5 Things to Know about Tribal Canoe Journey
SEATTLE — Tribal Canoe Journey is a spectacular cultural celebration in which 100s of ocean-going canoes travel from their home waters to a host Nation, stopping to visit different communities along the way. Every year a different tribe hosts, and this year the Lummi Nation – which is located few minutes north of Bellingham – is the host!
The Eighth Generation team put together this list of basic fun facts that we think everyone in the Seattle area should know. We included a few links for those who want to learn more or see the event in person
1. Canoe Journey began in 1989
Canoe Journey was first started in 1989 by Emmett Oliver (Quinault) with the “Paddle to Seattle” as part of the centennial celebration of Washington State. This year marks 30 years of the revival of this traditional method of transportation and the significant cultural experience for all who participate.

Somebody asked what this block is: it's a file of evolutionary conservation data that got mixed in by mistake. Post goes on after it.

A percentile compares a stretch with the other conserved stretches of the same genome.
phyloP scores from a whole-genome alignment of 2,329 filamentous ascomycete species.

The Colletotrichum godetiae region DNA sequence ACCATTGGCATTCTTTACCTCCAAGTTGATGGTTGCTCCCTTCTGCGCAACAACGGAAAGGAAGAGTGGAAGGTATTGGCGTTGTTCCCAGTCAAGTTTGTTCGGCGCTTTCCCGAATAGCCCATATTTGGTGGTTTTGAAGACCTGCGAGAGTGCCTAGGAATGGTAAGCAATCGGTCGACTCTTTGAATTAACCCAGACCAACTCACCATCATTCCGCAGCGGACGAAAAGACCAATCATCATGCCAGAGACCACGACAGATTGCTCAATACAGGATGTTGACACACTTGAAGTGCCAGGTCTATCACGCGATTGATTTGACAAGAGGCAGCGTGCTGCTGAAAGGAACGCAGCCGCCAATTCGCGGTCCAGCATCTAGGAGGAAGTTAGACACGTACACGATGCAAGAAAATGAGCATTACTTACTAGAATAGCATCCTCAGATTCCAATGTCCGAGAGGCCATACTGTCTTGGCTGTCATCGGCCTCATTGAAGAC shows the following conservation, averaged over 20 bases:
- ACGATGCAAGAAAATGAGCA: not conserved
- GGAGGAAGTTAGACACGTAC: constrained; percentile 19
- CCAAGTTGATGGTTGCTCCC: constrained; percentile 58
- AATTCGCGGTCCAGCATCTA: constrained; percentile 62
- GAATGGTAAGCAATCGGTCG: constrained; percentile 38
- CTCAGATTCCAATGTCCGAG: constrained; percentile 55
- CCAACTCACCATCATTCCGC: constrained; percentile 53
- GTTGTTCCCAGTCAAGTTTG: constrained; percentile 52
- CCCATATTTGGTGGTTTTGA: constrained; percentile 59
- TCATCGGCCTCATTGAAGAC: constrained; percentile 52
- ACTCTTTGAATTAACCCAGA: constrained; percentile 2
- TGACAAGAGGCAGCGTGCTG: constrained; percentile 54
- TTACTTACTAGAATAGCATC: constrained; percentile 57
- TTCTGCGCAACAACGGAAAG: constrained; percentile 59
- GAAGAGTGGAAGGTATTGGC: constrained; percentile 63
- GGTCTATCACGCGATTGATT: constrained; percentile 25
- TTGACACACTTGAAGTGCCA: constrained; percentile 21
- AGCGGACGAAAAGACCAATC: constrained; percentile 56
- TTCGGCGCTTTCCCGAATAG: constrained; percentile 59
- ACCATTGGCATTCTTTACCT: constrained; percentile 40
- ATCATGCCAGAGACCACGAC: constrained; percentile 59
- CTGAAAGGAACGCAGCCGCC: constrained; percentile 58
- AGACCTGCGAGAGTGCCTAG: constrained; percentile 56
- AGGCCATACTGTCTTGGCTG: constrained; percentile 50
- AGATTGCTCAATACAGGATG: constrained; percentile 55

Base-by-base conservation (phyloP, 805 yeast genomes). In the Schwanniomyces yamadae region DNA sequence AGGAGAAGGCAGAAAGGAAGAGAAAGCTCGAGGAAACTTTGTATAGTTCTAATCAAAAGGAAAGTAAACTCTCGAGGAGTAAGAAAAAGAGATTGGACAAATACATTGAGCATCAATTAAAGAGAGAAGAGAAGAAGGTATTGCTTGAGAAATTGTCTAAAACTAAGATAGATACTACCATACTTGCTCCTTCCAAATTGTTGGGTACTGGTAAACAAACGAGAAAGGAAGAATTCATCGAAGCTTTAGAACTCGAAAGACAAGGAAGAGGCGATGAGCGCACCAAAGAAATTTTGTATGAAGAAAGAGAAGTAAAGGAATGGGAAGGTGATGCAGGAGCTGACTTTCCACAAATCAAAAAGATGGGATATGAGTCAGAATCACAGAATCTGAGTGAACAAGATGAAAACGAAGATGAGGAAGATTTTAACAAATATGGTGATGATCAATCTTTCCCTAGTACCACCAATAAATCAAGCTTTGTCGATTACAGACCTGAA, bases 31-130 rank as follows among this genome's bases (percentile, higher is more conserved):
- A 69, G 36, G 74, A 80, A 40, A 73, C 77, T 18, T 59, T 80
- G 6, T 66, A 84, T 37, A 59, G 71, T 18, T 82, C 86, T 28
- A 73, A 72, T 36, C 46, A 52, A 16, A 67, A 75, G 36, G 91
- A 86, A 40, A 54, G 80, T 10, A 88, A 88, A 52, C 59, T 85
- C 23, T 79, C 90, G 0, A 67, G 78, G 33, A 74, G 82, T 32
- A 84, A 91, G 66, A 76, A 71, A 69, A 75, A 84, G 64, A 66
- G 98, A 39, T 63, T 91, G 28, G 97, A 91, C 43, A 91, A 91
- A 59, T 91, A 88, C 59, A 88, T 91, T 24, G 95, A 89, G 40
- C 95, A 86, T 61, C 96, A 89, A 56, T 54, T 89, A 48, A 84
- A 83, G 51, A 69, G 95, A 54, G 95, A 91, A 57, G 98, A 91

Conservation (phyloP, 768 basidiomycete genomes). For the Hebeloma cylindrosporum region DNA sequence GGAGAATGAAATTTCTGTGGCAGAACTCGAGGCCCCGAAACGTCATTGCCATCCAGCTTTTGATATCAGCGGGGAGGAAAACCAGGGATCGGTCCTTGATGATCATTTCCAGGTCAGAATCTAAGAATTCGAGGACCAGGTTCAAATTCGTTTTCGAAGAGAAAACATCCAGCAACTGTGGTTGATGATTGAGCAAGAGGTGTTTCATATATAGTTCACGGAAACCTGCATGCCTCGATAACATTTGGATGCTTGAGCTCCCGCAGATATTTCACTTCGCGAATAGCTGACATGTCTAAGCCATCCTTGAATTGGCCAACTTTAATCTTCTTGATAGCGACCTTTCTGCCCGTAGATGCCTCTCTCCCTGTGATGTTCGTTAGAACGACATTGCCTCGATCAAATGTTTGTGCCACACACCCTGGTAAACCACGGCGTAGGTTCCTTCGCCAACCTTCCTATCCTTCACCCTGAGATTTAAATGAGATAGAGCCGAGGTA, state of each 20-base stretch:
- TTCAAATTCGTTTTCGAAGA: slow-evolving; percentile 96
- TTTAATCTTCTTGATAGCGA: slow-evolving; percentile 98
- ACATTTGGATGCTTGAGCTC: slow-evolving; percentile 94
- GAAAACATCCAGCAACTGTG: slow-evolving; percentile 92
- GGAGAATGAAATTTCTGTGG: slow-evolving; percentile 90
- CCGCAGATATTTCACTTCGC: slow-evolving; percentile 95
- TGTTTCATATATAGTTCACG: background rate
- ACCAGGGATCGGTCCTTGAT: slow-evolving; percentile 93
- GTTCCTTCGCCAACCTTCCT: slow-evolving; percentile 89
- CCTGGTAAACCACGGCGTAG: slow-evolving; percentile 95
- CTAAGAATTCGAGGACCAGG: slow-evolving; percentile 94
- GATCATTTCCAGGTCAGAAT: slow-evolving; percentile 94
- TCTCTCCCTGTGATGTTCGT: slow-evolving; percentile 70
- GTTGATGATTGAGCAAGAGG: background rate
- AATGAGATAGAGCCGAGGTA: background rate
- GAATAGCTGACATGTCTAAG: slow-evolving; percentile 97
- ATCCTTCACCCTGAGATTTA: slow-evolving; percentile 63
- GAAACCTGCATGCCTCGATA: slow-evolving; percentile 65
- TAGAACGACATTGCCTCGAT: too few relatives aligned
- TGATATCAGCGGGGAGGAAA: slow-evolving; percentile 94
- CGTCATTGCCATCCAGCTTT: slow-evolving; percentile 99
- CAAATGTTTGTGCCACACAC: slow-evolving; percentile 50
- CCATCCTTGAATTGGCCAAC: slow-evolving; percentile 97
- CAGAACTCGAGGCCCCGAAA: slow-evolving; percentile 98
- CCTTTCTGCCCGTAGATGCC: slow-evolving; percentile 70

2. “Paddles Up” is a request to land
As canoes arrive on the beach, “paddles up” signals their request for permission to come ashore. When the canoes come ashore, they’ll be greeted by a tribal leader. This year, Bill James-Tsi’li’xw, hereditary chief of Lummi Nation will greet every canoe.
3. Canoe Journey strengthens connections
As stated on the Paddle to Lummi 2019 website, Tribal Canoe Journey “holds special significance to Coast Salish Tribes as it truly honors and nourishes the unique relationships and connections with the land, water, and one another.
4. It’s the best place to learn about Native people from Native people
Stephanie Masterman (Tlingit), Store Manager of Eighth Generation, says “it is a great place to participate in cultural exchange; it is an even better place for people who want to learn about Native people from Native people, rather than from textbooks or museums collections, and it is the best place for our friends and allies to come to celebrate our cultures with us.”